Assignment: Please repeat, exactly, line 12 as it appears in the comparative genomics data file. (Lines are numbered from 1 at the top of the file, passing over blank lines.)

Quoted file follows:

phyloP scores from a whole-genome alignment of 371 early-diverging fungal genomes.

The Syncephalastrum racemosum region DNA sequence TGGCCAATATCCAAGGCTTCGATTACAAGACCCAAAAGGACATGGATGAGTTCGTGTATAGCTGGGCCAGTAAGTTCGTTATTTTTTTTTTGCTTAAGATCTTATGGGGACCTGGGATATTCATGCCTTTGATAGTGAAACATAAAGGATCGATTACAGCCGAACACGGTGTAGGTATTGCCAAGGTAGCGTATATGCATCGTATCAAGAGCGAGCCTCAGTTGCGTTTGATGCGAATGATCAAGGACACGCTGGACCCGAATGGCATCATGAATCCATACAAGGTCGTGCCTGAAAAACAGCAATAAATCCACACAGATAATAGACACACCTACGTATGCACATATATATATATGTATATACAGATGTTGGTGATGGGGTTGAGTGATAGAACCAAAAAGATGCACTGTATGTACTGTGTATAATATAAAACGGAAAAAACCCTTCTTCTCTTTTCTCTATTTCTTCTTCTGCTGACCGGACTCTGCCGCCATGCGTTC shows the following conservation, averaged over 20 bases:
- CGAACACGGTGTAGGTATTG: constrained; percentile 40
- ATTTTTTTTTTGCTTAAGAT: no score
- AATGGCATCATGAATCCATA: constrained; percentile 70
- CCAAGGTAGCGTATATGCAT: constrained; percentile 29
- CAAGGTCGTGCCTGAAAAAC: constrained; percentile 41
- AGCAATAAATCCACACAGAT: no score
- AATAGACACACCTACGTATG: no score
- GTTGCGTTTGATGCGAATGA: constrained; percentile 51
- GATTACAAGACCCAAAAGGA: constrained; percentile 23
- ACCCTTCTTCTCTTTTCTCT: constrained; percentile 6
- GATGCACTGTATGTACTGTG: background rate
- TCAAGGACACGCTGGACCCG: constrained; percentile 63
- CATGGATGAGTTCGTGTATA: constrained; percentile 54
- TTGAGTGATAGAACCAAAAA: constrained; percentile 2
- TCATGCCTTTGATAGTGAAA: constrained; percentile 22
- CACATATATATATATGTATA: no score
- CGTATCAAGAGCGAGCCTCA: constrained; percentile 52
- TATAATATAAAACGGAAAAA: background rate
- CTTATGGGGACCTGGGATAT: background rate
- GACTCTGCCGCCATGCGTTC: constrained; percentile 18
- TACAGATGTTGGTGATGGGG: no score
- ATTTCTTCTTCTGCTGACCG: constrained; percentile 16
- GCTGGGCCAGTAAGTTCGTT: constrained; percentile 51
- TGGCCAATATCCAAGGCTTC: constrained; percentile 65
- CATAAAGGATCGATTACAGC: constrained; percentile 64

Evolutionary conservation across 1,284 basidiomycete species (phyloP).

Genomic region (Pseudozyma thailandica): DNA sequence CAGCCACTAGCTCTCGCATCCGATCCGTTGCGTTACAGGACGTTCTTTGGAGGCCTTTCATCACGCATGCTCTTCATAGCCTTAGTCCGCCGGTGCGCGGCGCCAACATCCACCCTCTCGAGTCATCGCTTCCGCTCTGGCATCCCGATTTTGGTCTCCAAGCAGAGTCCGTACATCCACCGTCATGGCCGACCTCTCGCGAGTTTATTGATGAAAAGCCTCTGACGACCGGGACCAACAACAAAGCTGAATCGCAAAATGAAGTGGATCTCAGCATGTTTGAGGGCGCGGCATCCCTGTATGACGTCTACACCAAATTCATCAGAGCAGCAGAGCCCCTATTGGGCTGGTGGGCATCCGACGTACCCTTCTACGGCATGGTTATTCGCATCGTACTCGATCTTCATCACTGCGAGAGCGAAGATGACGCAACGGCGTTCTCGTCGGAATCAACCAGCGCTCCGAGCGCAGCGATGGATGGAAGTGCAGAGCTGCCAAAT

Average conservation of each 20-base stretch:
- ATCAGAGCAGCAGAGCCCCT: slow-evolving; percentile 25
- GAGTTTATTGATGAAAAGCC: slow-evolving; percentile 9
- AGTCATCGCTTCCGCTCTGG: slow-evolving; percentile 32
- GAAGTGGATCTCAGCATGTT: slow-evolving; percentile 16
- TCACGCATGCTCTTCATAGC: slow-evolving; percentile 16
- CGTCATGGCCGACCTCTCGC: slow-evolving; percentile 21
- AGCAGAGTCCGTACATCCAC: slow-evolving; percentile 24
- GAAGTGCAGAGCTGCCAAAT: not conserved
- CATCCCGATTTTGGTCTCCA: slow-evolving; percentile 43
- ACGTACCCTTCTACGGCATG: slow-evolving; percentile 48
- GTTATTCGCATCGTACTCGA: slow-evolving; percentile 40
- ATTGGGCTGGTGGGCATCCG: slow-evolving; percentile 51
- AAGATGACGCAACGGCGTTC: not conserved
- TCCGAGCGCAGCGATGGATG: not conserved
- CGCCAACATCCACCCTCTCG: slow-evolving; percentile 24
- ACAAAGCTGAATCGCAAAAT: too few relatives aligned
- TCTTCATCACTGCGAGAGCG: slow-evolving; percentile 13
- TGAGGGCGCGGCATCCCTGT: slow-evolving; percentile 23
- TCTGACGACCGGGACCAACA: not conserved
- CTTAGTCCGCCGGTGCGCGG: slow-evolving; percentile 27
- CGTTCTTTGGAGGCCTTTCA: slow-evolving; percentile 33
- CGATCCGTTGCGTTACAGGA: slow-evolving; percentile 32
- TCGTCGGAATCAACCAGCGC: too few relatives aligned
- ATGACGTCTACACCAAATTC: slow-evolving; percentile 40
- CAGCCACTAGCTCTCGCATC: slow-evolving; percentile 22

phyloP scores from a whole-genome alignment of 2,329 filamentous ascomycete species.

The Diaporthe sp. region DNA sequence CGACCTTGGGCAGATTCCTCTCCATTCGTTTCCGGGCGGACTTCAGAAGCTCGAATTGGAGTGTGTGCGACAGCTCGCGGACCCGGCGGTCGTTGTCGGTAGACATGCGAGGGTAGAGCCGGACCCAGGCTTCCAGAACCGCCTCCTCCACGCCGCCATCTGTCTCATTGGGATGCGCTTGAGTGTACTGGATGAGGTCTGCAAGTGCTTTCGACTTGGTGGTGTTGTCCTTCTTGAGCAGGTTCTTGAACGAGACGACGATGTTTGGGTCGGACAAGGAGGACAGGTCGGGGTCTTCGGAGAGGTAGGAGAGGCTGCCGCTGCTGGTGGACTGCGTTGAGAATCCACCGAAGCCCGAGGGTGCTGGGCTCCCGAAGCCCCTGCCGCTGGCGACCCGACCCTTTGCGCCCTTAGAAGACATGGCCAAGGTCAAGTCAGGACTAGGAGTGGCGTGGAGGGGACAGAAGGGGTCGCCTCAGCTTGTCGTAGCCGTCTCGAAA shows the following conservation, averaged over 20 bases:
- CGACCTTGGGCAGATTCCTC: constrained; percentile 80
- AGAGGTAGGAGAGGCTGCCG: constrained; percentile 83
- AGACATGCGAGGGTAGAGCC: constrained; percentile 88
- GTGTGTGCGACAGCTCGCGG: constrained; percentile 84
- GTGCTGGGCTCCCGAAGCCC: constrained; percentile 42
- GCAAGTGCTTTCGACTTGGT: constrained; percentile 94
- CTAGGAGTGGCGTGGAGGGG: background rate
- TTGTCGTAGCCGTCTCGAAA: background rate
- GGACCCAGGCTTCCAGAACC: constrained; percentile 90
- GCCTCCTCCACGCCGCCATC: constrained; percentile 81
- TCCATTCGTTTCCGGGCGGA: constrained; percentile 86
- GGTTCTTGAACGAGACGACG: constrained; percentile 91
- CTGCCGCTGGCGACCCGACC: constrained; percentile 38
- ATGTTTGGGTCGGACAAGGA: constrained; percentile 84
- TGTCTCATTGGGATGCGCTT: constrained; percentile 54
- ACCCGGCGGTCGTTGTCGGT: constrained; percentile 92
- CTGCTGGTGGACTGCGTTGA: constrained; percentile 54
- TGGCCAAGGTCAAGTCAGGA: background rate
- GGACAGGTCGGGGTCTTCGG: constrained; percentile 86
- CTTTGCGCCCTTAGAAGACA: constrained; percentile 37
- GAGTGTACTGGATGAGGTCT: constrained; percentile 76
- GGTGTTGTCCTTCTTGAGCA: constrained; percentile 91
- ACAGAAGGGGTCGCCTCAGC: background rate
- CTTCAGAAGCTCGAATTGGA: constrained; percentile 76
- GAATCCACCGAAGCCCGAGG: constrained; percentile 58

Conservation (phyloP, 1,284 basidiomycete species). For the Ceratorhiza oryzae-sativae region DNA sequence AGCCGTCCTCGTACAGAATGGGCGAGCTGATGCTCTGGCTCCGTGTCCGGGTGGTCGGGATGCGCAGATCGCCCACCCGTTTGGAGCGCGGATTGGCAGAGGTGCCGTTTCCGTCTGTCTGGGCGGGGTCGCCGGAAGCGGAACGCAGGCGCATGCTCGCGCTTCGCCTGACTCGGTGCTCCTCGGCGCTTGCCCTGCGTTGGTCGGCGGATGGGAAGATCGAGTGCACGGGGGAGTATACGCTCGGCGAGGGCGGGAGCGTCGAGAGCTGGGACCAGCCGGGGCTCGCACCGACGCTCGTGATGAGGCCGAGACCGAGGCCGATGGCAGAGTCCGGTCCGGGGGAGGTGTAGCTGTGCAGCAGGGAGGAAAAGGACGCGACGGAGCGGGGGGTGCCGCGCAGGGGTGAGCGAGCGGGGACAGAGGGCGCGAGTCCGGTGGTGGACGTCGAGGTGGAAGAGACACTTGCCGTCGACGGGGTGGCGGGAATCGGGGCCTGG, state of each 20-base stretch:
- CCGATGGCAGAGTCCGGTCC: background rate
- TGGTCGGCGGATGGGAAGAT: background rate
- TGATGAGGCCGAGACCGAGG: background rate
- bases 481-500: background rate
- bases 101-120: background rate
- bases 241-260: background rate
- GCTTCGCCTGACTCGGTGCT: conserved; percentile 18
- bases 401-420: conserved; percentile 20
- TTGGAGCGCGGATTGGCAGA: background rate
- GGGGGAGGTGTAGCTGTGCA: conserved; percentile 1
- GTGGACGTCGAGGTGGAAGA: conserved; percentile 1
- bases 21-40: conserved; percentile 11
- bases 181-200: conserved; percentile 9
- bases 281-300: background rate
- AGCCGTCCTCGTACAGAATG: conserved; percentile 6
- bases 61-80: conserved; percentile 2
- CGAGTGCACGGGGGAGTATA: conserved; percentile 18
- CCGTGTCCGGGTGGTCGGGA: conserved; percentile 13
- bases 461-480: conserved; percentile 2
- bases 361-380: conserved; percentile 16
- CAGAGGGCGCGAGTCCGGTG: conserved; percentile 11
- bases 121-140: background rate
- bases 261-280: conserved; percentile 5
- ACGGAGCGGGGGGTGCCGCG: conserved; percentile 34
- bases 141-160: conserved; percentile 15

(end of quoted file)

- ACCCTTCTTCTCTTTTCTCT: constrained; percentile 6